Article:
british SS Lafonia [+1943]
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  Details  
 
general
nationality british
purpose transport
type passenger/cargo ship
propulsion steam
date built 1911
status
unknown
details
weight (tons) 1872  grt
dimensions 86.3 x 11 x 5.8 m
material steel
engine 1 x 3 cyl. triple expansion engine, 2 boilers, single shaft, 1 screw
armament 5 guns of unknown type (1 aft, 1 on either wing and 1 either side amidships)
power 249  n.h.p.
speed 12  knots
yard no. 330
IMO/Off. no. 131348
call sign
GRQY  
GRQY
about the loss
cause lost collision
date lost 26/03/1943  [dd/mm/yyyy]
casualties  max.1rank: 668
about people
builder
Greenock & Grangemouth Dockyard Co. Ltd., Greenock
engine by
Kincaid John G. & Co., Greenock
last owner
[1]Falkland Islands Co., Ltd., Liverpool
SS Lafonia [+1943]
period 1936 ~ 1943
IMO/Off. no.: 131348
call sign: 
GRQY
prev. owners
[2]Coast Lines Ltd. - Powell, Bacon & Hough, Liverpool
SS Southern Cross
period 1913 ~ 1936
IMO/Off. no.: 131348
call sign: 
GRQY
[3]Samuel Hough Ltd., Liverpool
SS Dorothy Hough
period 1911 ~ 1913
IMO/Off. no.: 131348
call sign: 
GRQY
captain M.O.V. Whitfield
about the wreck
depth (m.) 54 max. / 46 min. (m)
orientation
position on seabed upright
visibility average
current normal
sea bed sand
protected
war grave
references
references
  plimsoll.org
updates
entered by Allen Tony
entered 19/10/2005
last update Racey Carl
last update 26/03/2014
 
  Position  
 
[1] Lettens Jan10/01/2013
latitudeUK hydro member
longitudeUK hydro member
AISUK hydro member
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dist. homeportdist. homeport
ref. used
 UK Hydrographic Office
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  The Wreck today  
 

Lettens Jan31/12/2009

UK hydro member
ref. used 
 UK Hydrographic Office

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  Pictures  
 
 
  copyright: Unknown - onbekend - inconnu copyright: UK Hydrographic Office copyright: Unknown - onbekend - inconnu 
 
 copyright: Unknown - onbekend - inconnu copyright: Unknown - onbekend - inconnu copyright: Unknown - onbekend - inconnu copyright: Unknown - onbekend - inconnu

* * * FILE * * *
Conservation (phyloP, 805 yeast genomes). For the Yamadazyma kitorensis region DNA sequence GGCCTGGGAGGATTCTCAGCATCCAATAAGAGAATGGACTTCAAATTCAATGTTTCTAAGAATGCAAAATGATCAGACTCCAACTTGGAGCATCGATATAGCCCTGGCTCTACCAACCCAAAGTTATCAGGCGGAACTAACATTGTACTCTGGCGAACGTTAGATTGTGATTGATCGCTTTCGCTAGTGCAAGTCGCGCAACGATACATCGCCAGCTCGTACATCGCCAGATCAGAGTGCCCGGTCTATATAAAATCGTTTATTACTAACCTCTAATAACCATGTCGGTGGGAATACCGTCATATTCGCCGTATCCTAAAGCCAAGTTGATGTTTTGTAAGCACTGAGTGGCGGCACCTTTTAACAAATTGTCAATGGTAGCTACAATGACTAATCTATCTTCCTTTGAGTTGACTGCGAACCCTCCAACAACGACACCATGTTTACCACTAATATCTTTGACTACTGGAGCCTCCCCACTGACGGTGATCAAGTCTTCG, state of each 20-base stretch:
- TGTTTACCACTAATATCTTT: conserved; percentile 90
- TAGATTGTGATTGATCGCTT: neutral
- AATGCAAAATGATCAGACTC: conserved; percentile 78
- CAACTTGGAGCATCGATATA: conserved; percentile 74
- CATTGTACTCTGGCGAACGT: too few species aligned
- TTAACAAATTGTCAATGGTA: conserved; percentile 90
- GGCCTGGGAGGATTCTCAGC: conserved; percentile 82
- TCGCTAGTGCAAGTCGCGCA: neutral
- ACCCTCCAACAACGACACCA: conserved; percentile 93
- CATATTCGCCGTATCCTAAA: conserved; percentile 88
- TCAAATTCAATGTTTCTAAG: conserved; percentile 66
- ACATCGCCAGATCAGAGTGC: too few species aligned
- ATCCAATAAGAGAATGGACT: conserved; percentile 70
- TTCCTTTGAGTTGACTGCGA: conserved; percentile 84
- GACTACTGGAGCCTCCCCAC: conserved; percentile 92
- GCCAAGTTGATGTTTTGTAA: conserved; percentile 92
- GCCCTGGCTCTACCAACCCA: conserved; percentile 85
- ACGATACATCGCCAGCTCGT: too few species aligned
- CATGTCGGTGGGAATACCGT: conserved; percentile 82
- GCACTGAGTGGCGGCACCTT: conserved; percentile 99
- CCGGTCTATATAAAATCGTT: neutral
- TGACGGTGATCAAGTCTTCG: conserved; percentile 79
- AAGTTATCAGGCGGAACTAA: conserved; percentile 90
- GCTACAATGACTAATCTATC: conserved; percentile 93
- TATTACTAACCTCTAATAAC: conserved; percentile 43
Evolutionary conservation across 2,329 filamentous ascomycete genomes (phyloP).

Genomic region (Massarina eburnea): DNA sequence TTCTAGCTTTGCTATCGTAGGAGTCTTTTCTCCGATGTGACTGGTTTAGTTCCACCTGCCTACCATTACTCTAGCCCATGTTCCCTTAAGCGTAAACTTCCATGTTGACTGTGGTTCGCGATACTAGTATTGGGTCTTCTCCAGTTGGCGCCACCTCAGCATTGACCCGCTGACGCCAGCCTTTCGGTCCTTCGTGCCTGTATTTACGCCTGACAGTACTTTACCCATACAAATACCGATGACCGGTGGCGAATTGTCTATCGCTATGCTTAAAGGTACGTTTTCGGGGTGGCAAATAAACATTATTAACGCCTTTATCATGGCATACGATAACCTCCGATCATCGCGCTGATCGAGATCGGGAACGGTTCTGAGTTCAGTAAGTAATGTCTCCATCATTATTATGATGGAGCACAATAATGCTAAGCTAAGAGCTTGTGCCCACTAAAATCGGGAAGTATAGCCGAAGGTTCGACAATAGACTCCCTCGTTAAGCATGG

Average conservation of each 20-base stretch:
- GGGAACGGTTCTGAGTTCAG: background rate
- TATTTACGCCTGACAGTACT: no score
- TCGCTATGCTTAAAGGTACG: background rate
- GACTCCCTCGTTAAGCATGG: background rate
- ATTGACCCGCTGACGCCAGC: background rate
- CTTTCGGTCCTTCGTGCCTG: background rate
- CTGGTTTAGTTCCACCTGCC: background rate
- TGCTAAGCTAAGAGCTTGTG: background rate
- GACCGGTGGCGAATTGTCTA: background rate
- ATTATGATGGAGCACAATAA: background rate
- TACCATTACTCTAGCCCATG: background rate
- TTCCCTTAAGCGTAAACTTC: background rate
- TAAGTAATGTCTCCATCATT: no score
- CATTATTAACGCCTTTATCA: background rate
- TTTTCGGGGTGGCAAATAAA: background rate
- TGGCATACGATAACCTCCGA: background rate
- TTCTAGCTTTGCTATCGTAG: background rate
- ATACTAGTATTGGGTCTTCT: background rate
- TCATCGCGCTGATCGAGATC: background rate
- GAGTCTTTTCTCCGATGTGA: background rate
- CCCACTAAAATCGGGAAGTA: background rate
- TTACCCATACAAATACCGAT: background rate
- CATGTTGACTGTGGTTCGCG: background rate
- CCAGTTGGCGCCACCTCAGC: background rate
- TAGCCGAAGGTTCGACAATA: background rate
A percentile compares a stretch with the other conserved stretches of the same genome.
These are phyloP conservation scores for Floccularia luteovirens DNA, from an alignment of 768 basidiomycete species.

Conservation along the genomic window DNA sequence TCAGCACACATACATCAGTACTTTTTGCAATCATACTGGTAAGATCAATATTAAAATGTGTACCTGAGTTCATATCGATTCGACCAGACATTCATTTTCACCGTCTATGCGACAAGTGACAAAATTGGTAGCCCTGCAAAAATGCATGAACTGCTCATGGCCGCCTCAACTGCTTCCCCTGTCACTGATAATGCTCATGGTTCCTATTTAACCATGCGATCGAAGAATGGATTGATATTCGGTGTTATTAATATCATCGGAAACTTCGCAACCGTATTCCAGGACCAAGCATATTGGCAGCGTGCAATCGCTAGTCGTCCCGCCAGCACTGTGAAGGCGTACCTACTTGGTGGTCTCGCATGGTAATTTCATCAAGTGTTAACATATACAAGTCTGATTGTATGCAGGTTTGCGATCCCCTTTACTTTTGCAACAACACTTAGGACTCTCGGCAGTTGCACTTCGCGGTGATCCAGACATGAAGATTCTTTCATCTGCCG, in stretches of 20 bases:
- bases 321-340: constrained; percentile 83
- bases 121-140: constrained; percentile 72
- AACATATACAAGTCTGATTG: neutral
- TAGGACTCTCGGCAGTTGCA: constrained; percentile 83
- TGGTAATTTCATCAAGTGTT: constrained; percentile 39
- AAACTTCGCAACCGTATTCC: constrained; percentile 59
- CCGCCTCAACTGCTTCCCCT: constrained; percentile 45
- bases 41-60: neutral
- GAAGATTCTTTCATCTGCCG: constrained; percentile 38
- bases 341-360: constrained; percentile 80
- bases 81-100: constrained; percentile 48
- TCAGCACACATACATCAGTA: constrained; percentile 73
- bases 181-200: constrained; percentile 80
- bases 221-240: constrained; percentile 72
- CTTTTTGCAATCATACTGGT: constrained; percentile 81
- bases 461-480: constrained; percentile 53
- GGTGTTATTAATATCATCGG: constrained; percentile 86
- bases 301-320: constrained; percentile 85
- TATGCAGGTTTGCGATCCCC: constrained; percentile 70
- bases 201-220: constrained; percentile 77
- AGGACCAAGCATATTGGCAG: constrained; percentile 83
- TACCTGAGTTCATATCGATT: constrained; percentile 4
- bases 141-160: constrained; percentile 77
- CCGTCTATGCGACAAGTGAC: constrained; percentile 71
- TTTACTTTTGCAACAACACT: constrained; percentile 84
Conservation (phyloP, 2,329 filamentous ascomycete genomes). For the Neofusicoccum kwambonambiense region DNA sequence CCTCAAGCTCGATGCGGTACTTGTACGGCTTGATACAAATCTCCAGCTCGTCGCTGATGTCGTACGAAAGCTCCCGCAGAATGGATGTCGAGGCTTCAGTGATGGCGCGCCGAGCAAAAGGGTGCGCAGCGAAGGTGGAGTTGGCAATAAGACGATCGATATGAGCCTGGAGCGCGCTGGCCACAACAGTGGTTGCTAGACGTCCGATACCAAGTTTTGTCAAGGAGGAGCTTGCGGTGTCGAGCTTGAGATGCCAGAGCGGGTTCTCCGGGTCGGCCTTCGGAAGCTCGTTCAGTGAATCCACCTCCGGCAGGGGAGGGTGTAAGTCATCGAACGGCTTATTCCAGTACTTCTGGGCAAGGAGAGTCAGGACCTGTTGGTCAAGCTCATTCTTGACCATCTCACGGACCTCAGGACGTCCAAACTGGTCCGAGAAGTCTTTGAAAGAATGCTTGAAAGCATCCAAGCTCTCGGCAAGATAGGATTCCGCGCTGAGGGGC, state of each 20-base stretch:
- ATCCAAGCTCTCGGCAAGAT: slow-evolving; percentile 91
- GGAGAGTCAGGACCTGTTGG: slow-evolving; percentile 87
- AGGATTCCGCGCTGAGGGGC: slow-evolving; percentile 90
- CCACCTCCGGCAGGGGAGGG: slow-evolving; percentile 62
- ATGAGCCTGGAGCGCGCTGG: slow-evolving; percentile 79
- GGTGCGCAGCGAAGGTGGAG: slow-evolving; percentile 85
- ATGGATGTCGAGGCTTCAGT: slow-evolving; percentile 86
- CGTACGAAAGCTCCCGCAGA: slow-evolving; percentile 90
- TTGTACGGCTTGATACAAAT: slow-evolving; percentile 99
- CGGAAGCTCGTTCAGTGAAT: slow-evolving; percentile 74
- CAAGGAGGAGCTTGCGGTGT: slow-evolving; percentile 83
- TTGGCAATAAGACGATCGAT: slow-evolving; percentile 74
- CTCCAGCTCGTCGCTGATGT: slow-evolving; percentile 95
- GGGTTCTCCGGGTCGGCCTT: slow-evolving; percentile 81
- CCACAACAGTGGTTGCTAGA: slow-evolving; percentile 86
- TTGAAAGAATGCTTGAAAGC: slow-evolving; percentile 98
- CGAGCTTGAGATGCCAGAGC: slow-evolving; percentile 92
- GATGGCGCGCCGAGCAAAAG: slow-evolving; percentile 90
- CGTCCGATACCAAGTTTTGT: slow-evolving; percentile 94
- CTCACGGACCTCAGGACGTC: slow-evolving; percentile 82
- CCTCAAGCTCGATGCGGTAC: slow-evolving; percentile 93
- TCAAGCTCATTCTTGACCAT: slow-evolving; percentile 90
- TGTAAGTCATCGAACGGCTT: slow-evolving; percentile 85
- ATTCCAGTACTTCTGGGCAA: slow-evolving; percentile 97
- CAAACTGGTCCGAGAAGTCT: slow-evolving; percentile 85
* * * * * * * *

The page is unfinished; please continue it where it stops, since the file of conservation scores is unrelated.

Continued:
copyright: Unknown - onbekend - inconnu    
 
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  Hydrographic Service UK  
   
  History  
 
Neildhunter22/01/2010On the 24th March 1943 under Captain Whitfield the LAFONIA sailed in ballast from the Thames bound for Greenock. She sailed as part of a convoy made up of two columns led by the EMPIRE UNITY and WINDSOR QUEEN. The convoy were aware they were to meet a southbound convoy off Hartlepool and Captain Whitfield took charge as she passed buoy 20D at 11:18 on the 25th.

An hour later the Captain heard the exchange of signals between the lead ships indicating that the two convoys had met. By this time fog had set in and at 00:32 on the 26th Captain Whitfield heard a long blast for fog from a vessel nearby - but as he was unable to tell whether it was one of his convoy that had slowed due to the fog or one of the southbound convoy he rang the telegraph to stop engines. ...

read more
ref. used 
 James E Cowden & John O C Duffy, Elder Dempster Fleet History
Neildhunter22/01/2010The SS LAFONIA was a 1,872grt cargo/passenger ship built as yard number 330 (official number 131348) by Greenock & Grangemouth Dockyard Co. for Samuel Hough Ltd of Liverpool and launched as the DOROTHY HOUGH on the 29th April 1911. Her sea trials were held at Aberlady Bay on 10th June and she was completed on the 27th.

She had a single screw powered by a 249 nhp triple expansion engine (21 13/16", 35" and 57" cylinders with a 39" stroke) with two 3-furnaced single-ended boilers from J.G. Kincaid & Co, Greenock and was 283.3 x 36.1 x 19 feet.